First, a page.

This novel, which reads like a collaboration between Henry James and Egyptian novelist Youssef El Seba'ey, is a touching, well-plotted tale, right down to its sad and darkly humorous ending.

Solo Piano Music (عزف منفرد على البيانو)by Fawaz Haddad: This masterful psychological thriller is like no other Arabic book I've ever come across. It combines aspects of the spy genre, the Jamesian Psychological drama, with thought-provoking existentialism, to produce a fine, ambitious thriller.

The plot - revolving around a secular Syrian writer and government official who, after getting attacked and beaten by a mysterious figure and becoming a sort of a celebrity, is entangled in a complex plot involving negotiations between the Syrian Government and Extremist Islamists - is layered, and at times dizzyingly complex. But author Fawaz Haddad's grasp of his characters, especially the protagonist, Fateh, that makes the reader want to tag along for this long and complicated journey. And a journey it is. Featuring a myriad of complex characters, shadowy goings-on, flashbacks and political intrigue, this isn't the easiest of reads. But Haddad's smooth prose, meticulous plotting, a fascinating supporting character (Selim, the enigmatic counter-terrorism agent), and a hell of a twist ending, all combine to make this a thriller worth spending some time and energy with. Highly Recommended.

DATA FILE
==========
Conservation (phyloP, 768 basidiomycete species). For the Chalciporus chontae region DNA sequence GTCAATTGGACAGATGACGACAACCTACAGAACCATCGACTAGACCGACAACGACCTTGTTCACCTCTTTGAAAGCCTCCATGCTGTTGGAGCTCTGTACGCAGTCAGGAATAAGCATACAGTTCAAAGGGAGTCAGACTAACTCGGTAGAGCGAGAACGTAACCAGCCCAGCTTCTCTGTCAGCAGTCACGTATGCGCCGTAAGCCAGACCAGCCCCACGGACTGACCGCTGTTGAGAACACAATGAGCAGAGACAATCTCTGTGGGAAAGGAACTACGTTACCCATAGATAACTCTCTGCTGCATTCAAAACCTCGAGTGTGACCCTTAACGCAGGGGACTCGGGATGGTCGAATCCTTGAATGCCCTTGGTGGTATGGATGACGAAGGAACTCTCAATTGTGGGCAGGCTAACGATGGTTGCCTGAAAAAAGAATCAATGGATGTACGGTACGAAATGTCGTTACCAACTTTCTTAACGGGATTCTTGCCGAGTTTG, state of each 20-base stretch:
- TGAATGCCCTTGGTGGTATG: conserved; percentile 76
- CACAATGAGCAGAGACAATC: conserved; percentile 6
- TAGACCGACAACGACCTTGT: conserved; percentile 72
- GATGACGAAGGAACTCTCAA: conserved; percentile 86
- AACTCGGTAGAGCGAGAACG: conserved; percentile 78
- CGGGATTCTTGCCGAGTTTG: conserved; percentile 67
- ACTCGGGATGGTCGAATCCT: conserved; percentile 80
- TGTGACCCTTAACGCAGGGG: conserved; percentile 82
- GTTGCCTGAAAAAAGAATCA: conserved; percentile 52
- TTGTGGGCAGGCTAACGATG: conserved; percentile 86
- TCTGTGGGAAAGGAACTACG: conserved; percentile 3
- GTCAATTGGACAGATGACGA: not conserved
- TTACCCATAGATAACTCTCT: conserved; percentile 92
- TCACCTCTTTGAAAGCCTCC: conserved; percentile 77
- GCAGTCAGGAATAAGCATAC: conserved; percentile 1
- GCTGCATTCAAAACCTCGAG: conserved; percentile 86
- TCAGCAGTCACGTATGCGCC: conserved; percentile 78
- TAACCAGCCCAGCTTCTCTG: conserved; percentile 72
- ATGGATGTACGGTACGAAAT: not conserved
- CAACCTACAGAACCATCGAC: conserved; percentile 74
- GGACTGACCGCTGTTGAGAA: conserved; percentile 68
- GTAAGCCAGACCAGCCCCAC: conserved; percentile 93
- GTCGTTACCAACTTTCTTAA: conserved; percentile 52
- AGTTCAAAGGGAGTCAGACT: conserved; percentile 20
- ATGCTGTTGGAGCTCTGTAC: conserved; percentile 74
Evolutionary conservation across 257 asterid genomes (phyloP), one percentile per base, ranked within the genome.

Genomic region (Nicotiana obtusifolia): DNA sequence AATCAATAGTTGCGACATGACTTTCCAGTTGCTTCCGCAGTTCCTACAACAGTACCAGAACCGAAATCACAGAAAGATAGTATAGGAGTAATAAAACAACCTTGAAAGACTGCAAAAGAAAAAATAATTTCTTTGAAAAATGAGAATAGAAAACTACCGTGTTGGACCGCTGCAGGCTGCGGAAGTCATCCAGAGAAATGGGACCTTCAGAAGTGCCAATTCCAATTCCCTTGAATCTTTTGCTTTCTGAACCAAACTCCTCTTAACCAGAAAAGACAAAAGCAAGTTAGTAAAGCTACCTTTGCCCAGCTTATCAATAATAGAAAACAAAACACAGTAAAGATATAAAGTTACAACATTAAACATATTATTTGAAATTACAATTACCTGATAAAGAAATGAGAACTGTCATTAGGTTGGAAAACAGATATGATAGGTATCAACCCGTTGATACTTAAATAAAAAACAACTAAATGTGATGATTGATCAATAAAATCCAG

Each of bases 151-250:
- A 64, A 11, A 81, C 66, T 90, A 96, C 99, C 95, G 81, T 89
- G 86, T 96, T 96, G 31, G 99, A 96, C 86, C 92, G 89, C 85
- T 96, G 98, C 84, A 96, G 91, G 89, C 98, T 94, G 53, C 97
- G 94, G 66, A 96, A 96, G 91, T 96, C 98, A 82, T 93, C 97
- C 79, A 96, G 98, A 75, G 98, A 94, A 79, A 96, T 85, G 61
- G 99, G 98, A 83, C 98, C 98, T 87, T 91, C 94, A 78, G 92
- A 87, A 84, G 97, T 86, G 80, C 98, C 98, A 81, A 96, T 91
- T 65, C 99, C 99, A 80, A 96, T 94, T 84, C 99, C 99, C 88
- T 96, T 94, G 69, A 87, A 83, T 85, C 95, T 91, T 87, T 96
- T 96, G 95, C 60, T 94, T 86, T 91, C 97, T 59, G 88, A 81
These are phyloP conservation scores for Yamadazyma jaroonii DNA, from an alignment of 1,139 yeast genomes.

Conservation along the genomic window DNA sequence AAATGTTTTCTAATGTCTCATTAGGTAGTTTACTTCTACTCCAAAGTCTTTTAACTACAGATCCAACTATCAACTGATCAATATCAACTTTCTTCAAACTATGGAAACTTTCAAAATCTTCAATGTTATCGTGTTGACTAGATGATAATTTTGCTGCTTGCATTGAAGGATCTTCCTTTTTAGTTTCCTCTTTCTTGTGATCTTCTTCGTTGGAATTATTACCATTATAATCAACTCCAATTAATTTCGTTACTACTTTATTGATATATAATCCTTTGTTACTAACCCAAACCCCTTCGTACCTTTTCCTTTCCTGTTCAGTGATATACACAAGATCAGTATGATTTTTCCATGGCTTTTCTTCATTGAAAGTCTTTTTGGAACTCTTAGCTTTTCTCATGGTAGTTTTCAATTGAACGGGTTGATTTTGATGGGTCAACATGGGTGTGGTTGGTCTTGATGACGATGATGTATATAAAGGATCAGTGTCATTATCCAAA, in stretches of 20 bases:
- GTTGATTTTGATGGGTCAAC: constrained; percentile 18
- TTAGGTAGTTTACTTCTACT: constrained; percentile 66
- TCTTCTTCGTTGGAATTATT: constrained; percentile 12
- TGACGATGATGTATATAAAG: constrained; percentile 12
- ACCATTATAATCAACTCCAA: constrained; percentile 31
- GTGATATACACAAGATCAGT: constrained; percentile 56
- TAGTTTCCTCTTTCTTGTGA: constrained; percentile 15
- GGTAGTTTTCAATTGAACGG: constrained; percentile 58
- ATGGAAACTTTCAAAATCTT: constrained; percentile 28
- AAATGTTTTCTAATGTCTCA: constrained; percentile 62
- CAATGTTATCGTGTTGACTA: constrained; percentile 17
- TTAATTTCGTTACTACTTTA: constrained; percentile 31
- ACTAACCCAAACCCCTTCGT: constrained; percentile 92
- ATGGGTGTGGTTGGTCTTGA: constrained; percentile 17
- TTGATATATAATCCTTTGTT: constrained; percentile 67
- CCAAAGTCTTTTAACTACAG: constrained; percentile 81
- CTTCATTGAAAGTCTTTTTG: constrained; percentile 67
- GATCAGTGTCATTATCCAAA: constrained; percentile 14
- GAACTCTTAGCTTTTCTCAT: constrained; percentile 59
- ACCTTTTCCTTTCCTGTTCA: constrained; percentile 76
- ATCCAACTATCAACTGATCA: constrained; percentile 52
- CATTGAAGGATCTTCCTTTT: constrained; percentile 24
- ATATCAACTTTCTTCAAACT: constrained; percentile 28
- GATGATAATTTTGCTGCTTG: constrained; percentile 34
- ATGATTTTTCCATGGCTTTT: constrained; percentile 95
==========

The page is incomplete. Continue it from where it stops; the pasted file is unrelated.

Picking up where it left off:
My Journey: The Private Memoirs of Mohamed Abdel Wahab (رحلتى: الأوراق الخاصة جدا) edited by Farouk Goweida:Egyptian composer Mohamed Abdel Wahab has always been a controversial and enigmatic figure. He has been described as an obsessive-compulsive, hypochondriac perfectionist, as well as a radical (and sometimes even a "criminal"), mainly because of his penchant for "westernizing" Arabic music. He was the first Arabic composer to incorporate "Western" String instruments into his arrangements, and he was the first to introduce Rock'n'Roll rhythms into Arabic compositions. His detractors loathed him, and his fans (all around the world) adored him. To this day, he is considered one of the most important composers of the 20th century, for bringing Classical Arabic Music to the attention of the world, and because of his internationalist views.

My Journey: The Private Memoirs, gives Art Buffs, musicologists, Abdel Wahab's fans, and even his detractors a chance to know his "true" opinions, and, most importantly, to really get to know the man behind some of the most important musical achievements of the past century.